Monthly Archives: September 2011

Broad-winged Spectacle

According to migration statistics from, the bulk of broad-winged hawk migration passed through Pennsylvania in mid-September with one last pulse last Tuesday.

Most of them followed Kittatinny Ridge, the easternmost spine of the Appalachian Mountains where Hawk Mountain Sanctuary is located.  Here are the three highest broad-winged counts at Hawk Mountain this month:

  • Sept 13 — 1,572
  • Sept 17 — 2,813
  • Sept 19 — 1,701

What’s unusual about broad-wings is that they travel in flocks (most raptors don’t) and they watch each other for flight cues.  If one hawk finds a thermal with good lift, others fly over and rise on it as well.  Soon they form a “kettle” of hawks stirring round and round in the rising air.  As each one  reaches sufficient altitude it sets its wings and glides southward to find the next thermal.

After the broad-wings leave Pennsylvania they make their way to the Texas Gulf Coast and follow the eastern edge of the Gulf of Mexico on their way to their wintering grounds in South America.  By the time they pass Veracruz, Mexico, all the broad-wings of North America are concentrated in a narrow corridor.  Their numbers at Veracruz are astonishing, as shown in their three highest counts this month and in the video above.

  • Sept 23 — 136,376
  • Sept 24 — 128,272
  • Sept 22 —  68,724

I tried to imagine 136,000 hawks in my Pittsburgh neighborhood and my first thought was, “There isn’t enough food here for 136,000 hawks!”

Broad-winged hawks eat small mammals, reptiles, amphibians, large insects and songbirds.  Right now they’re traveling with millions of dragonflies and songbirds who are also on migration.

That’s why they migrate in September.  That’s why there’s a spectacle of broad-winged hawks.

(video from Veracruz Hawkwatch on YouTube)


There’s a leopard in this tree.

Do you see it?

If you’re stumped here’s a digital closeup, but where is that in the tree?


I wouldn’t have been able to find the leopard without the annotated photo (see below).   

I’m glad there are no leopards in Pennsylvania’s woods!

(photo taken in Tanzania by Nevit Dilmen via Wikimedia Commons.  To find the leopard, click on the image and move your mouse over the original photo which has a yellow box around the leopard.)

White Snakeroot

Composite flowers are putting on their last big show.  Goldenrods, asters and white snakeroot are blooming everywhere in the weeks before first frost.  They’re easy to find in Schenley Park.

White snakeroot (Ageratina altissima, formerly Eupatorium rugosum) has white umbels that resemble Boneset (Eupatorium perfoliatum) but the leaves are much different.  Instead of large perfoliate leaves white snakeroot has smaller leaves with stems.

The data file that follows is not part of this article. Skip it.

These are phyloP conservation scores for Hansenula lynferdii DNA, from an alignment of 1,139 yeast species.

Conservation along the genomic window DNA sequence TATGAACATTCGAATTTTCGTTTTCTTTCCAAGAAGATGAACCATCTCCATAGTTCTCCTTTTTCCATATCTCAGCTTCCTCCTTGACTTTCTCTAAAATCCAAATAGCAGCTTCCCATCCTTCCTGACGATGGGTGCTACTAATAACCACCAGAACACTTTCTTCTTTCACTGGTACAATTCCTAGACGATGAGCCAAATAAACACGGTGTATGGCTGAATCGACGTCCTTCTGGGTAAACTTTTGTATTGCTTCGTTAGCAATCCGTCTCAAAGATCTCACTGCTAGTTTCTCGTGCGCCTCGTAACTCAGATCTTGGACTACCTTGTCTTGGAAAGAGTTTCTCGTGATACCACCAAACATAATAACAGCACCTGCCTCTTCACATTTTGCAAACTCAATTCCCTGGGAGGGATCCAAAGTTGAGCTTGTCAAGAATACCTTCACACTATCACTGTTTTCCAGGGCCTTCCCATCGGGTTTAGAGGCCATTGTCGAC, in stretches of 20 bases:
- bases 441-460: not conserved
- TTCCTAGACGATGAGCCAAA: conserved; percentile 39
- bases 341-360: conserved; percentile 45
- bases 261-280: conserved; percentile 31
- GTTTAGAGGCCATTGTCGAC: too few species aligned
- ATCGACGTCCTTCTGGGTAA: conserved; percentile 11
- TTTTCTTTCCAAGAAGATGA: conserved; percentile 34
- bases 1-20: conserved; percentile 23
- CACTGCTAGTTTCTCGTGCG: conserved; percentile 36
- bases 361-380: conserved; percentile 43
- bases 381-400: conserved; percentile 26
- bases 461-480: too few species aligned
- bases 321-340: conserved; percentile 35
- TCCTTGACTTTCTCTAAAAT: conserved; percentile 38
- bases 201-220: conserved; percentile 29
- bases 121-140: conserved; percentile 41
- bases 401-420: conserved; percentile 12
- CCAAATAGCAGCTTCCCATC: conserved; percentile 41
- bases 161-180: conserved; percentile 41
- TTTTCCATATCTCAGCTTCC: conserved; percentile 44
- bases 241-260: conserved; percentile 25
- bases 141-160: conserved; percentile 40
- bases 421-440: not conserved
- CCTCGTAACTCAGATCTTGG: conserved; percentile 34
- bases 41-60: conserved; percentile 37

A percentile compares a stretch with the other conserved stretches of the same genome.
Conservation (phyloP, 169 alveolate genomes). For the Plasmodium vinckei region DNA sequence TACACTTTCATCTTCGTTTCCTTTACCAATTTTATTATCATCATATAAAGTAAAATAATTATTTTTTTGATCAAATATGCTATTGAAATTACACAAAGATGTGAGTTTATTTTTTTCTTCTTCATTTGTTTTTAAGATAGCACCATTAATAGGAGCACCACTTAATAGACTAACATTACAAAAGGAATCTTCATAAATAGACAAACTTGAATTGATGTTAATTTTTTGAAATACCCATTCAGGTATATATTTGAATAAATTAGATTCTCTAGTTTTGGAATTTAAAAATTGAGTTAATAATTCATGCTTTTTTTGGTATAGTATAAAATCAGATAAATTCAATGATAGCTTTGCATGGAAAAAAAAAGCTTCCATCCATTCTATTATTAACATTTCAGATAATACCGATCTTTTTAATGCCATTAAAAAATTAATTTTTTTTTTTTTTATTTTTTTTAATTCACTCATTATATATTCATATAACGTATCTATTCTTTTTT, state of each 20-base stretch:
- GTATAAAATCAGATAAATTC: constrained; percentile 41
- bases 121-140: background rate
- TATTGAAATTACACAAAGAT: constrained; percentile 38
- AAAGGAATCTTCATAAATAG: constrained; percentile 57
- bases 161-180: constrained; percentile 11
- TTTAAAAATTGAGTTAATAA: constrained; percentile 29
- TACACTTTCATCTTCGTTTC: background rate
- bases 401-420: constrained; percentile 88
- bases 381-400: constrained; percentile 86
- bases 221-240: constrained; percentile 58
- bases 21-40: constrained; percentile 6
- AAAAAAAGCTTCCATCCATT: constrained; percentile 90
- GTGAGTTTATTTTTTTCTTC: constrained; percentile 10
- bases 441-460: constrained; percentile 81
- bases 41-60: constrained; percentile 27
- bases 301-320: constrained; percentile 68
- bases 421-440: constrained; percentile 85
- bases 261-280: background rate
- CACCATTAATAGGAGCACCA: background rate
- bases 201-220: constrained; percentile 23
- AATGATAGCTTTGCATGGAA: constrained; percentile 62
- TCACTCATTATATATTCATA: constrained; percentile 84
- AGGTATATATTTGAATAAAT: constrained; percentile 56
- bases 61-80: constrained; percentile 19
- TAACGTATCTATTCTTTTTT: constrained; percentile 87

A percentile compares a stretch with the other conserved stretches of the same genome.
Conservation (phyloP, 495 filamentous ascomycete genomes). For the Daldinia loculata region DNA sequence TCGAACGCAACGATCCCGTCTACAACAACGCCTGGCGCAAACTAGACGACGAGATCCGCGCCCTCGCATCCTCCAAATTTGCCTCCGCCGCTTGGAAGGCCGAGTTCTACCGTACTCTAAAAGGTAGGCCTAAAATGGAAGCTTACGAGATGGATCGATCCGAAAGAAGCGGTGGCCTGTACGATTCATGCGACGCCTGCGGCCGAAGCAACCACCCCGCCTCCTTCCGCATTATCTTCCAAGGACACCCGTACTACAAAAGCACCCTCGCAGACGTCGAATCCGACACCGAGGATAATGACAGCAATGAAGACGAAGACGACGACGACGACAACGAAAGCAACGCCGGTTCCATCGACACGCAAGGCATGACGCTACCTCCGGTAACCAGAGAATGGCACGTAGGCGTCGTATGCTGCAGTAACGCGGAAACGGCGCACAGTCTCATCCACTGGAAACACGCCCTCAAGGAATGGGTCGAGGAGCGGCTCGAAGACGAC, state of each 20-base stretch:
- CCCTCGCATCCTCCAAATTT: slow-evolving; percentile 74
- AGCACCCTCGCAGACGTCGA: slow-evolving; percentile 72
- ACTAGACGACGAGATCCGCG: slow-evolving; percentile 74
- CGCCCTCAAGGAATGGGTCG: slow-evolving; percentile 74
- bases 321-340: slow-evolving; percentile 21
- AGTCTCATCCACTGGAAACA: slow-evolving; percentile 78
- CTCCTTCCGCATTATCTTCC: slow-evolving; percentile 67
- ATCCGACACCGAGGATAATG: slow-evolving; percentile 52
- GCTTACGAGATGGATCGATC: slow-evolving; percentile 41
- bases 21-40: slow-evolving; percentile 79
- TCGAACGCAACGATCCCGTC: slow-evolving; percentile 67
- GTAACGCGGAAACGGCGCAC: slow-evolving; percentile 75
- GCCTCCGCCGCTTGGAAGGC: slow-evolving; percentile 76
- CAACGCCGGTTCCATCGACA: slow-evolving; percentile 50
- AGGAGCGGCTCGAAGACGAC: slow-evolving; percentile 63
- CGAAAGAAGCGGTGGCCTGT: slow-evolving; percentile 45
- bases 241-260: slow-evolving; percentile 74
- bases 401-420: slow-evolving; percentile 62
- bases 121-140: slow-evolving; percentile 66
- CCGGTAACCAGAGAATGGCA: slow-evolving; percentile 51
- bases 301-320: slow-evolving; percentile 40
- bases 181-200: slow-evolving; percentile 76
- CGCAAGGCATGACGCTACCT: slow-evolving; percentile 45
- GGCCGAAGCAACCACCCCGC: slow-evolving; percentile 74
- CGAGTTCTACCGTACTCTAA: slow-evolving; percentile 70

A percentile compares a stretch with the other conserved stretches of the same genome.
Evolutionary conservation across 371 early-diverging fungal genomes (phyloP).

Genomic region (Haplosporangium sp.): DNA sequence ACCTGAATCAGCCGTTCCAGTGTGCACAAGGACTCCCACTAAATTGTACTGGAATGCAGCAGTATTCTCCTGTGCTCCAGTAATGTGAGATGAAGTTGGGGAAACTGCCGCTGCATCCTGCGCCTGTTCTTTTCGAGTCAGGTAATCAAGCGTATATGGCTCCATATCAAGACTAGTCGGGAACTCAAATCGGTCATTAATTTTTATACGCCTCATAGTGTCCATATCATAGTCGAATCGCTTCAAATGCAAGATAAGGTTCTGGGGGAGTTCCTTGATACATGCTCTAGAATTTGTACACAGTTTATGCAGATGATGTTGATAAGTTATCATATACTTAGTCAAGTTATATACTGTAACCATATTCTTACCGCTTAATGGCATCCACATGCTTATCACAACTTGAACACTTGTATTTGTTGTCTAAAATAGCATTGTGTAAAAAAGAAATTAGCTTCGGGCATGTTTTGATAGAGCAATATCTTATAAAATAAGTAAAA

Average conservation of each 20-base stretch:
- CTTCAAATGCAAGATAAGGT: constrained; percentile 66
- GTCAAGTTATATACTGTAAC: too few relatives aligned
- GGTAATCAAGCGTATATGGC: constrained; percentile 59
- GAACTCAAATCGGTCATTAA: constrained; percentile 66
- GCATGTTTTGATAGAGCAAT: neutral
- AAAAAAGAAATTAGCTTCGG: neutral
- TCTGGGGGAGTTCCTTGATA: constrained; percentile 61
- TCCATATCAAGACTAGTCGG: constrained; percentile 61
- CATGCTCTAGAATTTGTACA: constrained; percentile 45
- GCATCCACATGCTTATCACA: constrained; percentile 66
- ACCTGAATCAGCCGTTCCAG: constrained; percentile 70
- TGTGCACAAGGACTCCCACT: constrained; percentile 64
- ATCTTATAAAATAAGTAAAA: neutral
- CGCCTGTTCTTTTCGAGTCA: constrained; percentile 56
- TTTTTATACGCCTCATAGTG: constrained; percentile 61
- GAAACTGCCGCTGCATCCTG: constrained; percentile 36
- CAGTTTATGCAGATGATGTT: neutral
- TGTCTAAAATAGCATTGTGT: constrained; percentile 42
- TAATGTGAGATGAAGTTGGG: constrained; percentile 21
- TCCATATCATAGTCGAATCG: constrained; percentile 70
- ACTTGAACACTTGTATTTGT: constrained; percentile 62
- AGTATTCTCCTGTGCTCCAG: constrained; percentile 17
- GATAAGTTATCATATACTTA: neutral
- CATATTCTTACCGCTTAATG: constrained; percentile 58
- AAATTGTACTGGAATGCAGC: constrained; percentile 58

Use a magnifying glass on the flowers and you’ll see Y-shaped stamens poking up from the tiny five-pointed flower cups.

…”The better to pollinate, my dear.”

Read the story of this plant — and who it killed — on the Flora Pittsburghensis blog, the source of this photograph.

(photo by Christopher Bailey on Flora Pittsburghensis)

Spring Tide Tomorrow

I live in a land-locked place where we can safely disregard the activities of the ocean but if I lived in coastal Maine, and especially if I owned a boat, I’d better know there will be a spring tide tomorrow.

A “spring tide” in the fall?

Yes.  A spring tide is the highest high tide and it’s followed by the lowest low.  The name has nothing do to with the season but rather that the water is “springing up.” 

Tomorrow at Bar Harbor there will be a spring tide of 13.2 feet at 11:40am because of two things the moon is doing today. 

Everyone knows the moon affects the tides but we tend to forget that the sun does too.  This morning we had a New Moon (all dark) at 7:09am.  New Moons occur when the moon is between the earth and sun — all three in a row, an alignment called syzygy(*).  With the moon and sun both pulling at the same side of the earth the high tides are that much higher. 

Tonight at 9:10pm the moon will be at perigee, its closest approach to the earth.  In this position it pulls the ocean more than usual and makes the high tide higher.

Near syzygy and moon perigee are nothing unusual but when they occur at the same time the perigean spring tide is very high.  This month the two events are 13 hours apart so the spring tide will be high but moderated. 

And for whatever reason, it’s delayed until tomorrow in Frenchman’s Bay.  

(photo of waves at Acadia National Park in Maine, from

(*)  See the comments for more information.  Astronomers, I look forward to your feedback on these definitions!

Last Gasp of Dying Ashes

If you live in the Pittsburgh area, now is the time to see it.  Our ashes are dying.

Since 2007 when emerald ash borer was found in Cranberry, I’ve known our ash trees were doomed by this insect pest but their death is occurring faster than I expected.

In May 2010 I noticed emerald ash borer in Schenley Park.  At that time only one tree was noticeably affected with branch dieback, bark holes and woodpecker damage.

Now only 16 months later nearly all the ashes in Schenley Park are visibly infected and dying.  Only the few being treated with insecticide by the Pittsburgh Parks Conservancy have any chance at survival.

Trees under stress lose their leaves early and that’s exactly what’s happening.  Throughout Schenley Park the ash leaves haven’t even bothered to change color.  They just fall off.  There are usually tufts remaining near the top to show the tree isn’t dead yet.  That’s what you see in my photo above.

In this brief period before the other trees drop their leaves, the dying ashes stand out.  You can see them in local woodlands and along the road.  One such place is a stand of young, dying ash trees on the east side of I-79 just south of the Wexford exit.